The U.S. Dollar is trading in weaker ranges following a tough initial weekend for President Donald J. Trump after his inauguration. Indeed, the President elicited the protectionism and isolationism that characterized many of his campaign speeches, promising to unify the country in the name of patriotism with the chant of “America First.”
It is still very unclear what the course of action will look like since very little has been given in regards to economic policy details, just the idea that the country needs infrastructure and likely something well be done about it. Investors worldwide seem to be taking it all with caution and the dollar’s momentum seems to be fading.
The Bloomberg Dollar Spot Index slid for the fourth straight week, its longest drop since February. Markit Manufacturing PMI will be released at 9:45 AM while Existing Home Sales figures will be out at 10AM.
The Pound strengthened to its best level in a month ahead of tomorrow’s UK Supreme Court decision on the need for Parliament to vote on invoking Article 50. Since Prime Minister Theresa May’s press conference last week, traders are anticipating a more determined path towards an official Brexit.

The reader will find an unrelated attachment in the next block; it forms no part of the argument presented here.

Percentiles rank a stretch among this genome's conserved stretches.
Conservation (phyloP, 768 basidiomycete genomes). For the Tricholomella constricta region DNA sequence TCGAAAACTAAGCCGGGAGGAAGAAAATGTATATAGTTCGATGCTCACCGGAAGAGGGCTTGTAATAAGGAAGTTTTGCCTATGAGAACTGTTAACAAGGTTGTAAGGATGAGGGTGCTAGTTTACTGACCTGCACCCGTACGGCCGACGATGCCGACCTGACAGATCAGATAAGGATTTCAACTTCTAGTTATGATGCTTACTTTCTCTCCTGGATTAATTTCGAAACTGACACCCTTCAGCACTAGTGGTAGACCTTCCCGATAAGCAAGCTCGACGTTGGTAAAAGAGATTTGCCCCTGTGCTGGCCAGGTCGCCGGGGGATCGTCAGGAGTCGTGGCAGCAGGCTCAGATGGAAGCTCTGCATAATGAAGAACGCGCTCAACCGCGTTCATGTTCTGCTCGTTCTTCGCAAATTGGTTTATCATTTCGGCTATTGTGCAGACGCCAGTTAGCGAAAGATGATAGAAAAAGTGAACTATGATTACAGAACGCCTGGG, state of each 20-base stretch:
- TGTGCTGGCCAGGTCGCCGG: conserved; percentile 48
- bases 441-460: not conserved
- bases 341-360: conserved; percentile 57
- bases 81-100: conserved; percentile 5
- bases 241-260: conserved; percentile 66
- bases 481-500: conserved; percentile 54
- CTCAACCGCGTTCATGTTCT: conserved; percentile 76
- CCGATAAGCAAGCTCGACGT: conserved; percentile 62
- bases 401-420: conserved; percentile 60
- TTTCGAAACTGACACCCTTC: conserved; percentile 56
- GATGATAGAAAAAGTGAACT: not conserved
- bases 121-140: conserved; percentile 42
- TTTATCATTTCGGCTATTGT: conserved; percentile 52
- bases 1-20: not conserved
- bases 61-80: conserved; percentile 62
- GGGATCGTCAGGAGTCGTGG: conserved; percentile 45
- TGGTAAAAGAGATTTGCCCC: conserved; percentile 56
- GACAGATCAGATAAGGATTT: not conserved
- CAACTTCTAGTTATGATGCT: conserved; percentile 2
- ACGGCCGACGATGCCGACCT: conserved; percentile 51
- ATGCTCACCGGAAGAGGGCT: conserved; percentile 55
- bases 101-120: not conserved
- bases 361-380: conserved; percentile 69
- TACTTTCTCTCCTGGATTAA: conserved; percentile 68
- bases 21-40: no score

Although the prospects of banks and other major industries leaving London as a result of inevitable separation remain a serious concern, most investors seem eager to start a process and weigh the effects of a newly “independent” Britain. The Court will have something for us as we start the North American trading session Tuesday morning.
The Yen’s revival is due to markets falling lower with questions over the future of U.S. trade. Also, across the globe many are pondering if the U.S. is going to be able to mend its divisions, which bring a new sense of risk-aversion throughout markets. As a safe-haven, Yen is headed towards bigger gains if populism wins the battle over pragmatism.
Japan’s Prime Minister Shinzo Abe and finance minister Taro Aso are headed to the U.S. soon to discuss the relationship of the two nations, perhaps address policy divergence in matters other than monetary issues. Japan is currently considering adding to its military arsenal, something that has not been possible post-WWII, but getting two thumbs up from America’s new leadership.